Bitch Planet #1 did a fantastic job of establishing setting: a dystopian, authoritarian world where compliance is paramount. The creative team haven’t been resting on their laurels though, and even though Bitch Planet #2 turns its attention more to getting the plot rolling in earnest, the symbolism established in the first issue continues to be central. After a start that was already pretty damn strong, Bitch Planet is only getting better.
The second issue begins with the opening ceremony for some sort of sporting event called Duemila (or Megaton, in some regions). While the specifics of what Duelima actually is aren’t ever detailed, one thing is made very clear: it’s a massive deal, and plays a fundamental role in indoctrinating citizens and suppressing any urges to rise up. It all feels very Battle Royale or Hunger Games, albeit without the participants going as far as killing each other. At least, not yet.
Framed for a murder she didn’t commit, Bitch Planet inmate Kogo Kamau is given a shot at redemption: form a Duelima team with other non-compliants. Or, as Kogo herself puts it: “Megaton? You want a bunch of girls to get their asses beat to pay for the system that locks them up. The fuck outta here.” It may not be such a bad idea though – a couple of Kogo’s cellmates have some compelling ideas as to why she should go for it…
Just as in issue #1, themes of compliance, rebellion, and body image run deep, across both text and subtext. The scene where Kogo’s convinced to form a team is perhaps the most potent display: four women of colour, bodies ranging from short and slender, to tall and muscular, to unapologetically fat (oh Penny, how I love thee) running on treadmills, contrasted with white-skinned, toned, “perfect” women on massive screens behind them. Importantly, it’s exactly that diversity that will give the Bitch Planet team a chance in competing against the men in Megaton.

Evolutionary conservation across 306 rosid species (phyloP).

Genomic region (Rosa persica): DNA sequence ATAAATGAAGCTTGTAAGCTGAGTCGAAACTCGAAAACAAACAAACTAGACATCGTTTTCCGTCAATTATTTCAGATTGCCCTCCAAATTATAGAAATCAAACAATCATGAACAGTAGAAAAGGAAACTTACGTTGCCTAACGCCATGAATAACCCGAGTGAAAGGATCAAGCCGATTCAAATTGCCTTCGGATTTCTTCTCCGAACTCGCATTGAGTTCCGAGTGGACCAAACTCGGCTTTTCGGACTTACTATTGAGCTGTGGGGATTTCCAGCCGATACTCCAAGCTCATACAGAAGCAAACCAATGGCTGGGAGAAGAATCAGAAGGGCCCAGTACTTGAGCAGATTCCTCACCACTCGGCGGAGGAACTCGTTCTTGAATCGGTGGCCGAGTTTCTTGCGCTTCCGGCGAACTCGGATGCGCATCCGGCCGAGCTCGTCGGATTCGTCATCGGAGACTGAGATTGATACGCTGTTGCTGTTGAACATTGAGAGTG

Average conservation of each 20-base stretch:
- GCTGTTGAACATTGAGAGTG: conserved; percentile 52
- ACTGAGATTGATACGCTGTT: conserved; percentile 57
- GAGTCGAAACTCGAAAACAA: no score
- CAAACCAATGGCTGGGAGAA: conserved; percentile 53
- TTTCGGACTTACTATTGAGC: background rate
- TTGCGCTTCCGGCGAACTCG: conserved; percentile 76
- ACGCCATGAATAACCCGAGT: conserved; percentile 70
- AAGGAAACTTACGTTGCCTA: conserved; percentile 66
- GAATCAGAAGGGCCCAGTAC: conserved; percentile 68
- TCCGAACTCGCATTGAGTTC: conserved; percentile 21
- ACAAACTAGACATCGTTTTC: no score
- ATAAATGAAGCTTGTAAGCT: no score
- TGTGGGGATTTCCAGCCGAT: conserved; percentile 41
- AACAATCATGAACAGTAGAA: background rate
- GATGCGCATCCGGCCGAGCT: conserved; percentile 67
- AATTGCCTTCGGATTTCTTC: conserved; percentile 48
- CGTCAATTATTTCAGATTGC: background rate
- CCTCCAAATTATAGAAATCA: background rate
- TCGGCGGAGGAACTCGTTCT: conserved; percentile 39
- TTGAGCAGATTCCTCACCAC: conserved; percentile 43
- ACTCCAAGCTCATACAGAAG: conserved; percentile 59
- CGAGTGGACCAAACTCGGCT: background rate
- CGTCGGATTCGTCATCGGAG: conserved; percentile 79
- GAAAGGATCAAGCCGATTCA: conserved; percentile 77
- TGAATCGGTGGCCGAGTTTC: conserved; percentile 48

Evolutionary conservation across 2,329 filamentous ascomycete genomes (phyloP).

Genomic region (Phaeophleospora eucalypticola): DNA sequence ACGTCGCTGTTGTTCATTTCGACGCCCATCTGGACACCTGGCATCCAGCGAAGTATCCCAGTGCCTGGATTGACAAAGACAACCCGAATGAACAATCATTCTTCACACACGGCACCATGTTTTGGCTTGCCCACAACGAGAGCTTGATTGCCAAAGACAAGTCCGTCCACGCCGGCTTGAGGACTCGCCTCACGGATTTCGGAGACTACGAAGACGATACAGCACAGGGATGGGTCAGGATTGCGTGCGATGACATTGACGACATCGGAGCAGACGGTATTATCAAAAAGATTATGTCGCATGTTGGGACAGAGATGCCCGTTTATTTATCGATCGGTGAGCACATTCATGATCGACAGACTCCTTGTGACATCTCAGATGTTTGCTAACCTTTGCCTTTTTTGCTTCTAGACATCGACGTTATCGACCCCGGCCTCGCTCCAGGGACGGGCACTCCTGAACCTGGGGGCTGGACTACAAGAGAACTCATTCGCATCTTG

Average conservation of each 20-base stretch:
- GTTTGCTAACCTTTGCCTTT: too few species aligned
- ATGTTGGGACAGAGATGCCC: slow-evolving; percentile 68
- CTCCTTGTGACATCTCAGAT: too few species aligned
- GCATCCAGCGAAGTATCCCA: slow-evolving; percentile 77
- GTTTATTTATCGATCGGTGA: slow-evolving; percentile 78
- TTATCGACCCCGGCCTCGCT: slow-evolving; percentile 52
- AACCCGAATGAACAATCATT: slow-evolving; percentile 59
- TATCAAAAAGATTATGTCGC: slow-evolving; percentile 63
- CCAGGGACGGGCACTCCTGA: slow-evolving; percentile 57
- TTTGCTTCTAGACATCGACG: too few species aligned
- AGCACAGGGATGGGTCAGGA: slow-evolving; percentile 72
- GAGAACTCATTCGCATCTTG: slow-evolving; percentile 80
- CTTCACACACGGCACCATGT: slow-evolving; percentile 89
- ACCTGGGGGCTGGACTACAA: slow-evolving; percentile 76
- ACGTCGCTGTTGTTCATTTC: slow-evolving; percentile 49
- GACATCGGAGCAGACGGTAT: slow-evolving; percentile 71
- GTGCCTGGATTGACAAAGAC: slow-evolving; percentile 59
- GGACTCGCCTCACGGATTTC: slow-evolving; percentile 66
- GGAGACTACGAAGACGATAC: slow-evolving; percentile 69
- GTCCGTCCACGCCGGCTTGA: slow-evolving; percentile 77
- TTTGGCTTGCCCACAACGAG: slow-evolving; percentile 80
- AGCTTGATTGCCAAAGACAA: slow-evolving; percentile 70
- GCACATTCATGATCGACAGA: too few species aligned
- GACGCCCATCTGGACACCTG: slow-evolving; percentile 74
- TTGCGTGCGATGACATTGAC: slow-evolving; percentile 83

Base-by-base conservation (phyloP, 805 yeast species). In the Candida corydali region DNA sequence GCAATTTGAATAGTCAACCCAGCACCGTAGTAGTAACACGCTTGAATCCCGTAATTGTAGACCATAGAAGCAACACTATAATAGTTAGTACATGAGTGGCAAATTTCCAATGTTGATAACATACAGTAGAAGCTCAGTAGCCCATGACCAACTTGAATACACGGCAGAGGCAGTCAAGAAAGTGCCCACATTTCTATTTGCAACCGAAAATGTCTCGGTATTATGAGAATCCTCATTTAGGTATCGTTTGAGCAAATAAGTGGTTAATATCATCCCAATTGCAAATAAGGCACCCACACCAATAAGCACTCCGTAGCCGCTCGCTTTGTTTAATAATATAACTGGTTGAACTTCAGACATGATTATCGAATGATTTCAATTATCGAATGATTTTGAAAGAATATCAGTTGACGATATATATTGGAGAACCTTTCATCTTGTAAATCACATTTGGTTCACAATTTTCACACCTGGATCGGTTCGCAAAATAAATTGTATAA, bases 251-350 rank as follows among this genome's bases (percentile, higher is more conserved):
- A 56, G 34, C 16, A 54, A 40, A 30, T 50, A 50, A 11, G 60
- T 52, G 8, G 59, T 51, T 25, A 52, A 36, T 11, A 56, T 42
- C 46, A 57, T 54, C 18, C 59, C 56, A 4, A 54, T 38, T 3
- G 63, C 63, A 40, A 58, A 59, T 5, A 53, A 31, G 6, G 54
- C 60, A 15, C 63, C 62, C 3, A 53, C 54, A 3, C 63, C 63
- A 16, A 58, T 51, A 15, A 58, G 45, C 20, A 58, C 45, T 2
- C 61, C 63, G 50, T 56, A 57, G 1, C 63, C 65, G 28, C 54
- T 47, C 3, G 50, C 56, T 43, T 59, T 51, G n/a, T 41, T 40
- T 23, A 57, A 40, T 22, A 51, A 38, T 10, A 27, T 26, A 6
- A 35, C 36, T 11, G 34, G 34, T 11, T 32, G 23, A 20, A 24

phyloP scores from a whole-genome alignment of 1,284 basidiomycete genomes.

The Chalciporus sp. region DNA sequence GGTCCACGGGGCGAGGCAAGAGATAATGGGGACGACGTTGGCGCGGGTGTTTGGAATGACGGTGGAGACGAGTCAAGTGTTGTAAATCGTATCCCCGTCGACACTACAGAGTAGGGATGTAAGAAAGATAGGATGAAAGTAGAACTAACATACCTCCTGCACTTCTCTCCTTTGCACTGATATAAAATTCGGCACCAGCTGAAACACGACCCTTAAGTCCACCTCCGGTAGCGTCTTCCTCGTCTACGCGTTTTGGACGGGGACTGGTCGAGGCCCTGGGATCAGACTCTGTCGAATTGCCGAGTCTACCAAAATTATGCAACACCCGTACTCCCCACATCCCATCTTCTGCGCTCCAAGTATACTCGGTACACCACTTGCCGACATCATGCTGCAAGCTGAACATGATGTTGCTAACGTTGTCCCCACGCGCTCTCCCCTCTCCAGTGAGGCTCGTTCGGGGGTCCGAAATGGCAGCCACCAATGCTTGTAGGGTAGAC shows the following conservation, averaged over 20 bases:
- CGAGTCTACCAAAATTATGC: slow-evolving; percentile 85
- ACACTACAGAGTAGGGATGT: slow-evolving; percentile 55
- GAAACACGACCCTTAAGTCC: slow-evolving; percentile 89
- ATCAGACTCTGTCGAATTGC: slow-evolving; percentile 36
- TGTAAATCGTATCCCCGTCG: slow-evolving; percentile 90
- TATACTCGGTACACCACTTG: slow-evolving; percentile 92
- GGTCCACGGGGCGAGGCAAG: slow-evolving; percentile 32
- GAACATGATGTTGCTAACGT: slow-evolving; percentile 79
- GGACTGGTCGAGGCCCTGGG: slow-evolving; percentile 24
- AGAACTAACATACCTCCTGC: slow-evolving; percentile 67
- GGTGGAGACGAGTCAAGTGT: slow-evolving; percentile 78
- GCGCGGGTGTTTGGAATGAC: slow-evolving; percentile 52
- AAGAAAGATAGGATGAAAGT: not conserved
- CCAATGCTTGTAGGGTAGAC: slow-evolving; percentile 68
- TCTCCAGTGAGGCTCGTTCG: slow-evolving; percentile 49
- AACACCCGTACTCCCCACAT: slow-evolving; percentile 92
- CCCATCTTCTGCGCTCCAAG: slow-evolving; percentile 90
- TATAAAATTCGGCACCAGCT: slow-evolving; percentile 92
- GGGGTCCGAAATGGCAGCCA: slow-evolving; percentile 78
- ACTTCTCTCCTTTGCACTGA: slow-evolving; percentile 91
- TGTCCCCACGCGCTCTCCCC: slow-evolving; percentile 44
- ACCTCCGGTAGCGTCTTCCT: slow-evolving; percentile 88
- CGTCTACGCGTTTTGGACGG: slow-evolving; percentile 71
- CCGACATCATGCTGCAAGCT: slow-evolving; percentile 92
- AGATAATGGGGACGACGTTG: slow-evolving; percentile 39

The earlier scene with opening ceremony again shows what life on Earth has become – one of conformity and compliance. The people in attendance all feel copy-pasted; men in charcoal or black suits, with short, “neat” hair, and women all wearing what looks like the same outfit, a yellow, strapless, slinky dress. With everything else going on in the comic, this certainly comes across as deliberate rather than lazy, especially when immediately afterwards is a title card spread showing a cohort of Bitch Planet inmates in all their diverse glory.
Bitch Planet was already off to a great start with issue #1, and it only gets better with the second part. This is a book that everyone should be reading.
Bitch Planet #2 is created by Kelly Sue DeConnick and Valentine De Landro, and published by Image Comics on January 28, 2015.
A physical copy of the comic, bought at the reviewer’s expense, was used for this review.